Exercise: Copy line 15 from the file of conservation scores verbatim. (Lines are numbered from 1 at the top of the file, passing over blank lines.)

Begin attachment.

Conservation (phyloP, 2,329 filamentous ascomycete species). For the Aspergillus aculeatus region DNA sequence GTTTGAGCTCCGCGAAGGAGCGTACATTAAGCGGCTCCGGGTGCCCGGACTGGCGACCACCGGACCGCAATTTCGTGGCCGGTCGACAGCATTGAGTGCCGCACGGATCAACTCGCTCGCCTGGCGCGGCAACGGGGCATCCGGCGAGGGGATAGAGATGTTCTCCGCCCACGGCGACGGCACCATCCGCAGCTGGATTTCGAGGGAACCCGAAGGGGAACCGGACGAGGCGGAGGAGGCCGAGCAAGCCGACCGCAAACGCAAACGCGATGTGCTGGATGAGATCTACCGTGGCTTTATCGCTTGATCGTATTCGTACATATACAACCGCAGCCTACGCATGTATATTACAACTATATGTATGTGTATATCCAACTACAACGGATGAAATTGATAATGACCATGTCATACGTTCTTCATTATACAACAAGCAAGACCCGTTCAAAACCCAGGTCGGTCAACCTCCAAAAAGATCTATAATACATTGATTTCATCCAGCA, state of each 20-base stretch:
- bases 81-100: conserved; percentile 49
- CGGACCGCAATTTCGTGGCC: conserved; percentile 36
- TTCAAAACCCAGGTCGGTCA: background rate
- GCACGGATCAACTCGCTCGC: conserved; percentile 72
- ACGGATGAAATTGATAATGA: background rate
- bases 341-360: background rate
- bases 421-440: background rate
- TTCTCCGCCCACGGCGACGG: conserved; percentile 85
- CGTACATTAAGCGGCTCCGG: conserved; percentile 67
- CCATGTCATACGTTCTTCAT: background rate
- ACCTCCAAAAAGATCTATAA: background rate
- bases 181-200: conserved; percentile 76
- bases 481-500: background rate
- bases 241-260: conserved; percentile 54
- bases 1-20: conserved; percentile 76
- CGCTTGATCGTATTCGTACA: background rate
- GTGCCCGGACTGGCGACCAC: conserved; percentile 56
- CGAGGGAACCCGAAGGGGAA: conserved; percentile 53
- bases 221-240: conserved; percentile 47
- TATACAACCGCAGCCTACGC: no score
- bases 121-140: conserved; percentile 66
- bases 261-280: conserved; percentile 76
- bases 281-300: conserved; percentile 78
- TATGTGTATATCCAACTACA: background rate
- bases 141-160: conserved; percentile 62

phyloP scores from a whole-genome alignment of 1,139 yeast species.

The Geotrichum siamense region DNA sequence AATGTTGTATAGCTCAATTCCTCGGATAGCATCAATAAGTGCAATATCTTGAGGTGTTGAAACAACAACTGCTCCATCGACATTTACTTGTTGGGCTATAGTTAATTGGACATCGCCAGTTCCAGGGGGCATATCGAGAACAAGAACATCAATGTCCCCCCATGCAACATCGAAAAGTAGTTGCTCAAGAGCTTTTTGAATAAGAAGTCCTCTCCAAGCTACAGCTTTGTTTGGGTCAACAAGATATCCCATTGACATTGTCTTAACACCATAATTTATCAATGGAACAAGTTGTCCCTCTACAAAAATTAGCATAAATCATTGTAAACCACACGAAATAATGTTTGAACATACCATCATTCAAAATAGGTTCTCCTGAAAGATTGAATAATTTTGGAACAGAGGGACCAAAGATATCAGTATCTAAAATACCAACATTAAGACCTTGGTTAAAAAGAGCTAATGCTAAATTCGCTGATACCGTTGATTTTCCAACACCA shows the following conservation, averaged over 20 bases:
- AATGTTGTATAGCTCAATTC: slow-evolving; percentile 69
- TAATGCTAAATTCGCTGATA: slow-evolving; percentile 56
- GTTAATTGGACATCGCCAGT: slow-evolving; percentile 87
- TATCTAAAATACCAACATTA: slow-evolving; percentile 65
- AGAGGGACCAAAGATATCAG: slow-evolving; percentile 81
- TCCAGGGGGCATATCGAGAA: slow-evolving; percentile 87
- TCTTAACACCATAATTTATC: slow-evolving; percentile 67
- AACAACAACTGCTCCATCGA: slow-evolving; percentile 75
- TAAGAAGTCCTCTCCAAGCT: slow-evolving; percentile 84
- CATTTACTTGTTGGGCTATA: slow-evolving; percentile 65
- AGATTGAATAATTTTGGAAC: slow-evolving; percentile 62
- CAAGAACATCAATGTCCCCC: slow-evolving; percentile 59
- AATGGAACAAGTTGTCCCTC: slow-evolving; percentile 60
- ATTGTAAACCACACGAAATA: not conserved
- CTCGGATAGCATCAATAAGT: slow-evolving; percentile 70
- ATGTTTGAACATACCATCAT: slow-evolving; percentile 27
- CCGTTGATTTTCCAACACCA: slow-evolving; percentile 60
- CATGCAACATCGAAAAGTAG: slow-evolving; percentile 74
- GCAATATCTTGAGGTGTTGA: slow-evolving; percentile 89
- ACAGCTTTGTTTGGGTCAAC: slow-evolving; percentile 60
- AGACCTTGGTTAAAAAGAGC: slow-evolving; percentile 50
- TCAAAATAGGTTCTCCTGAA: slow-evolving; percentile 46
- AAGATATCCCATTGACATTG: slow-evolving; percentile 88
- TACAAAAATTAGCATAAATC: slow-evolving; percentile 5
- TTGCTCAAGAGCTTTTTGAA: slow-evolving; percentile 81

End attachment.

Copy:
- bases 241-260: conserved; percentile 54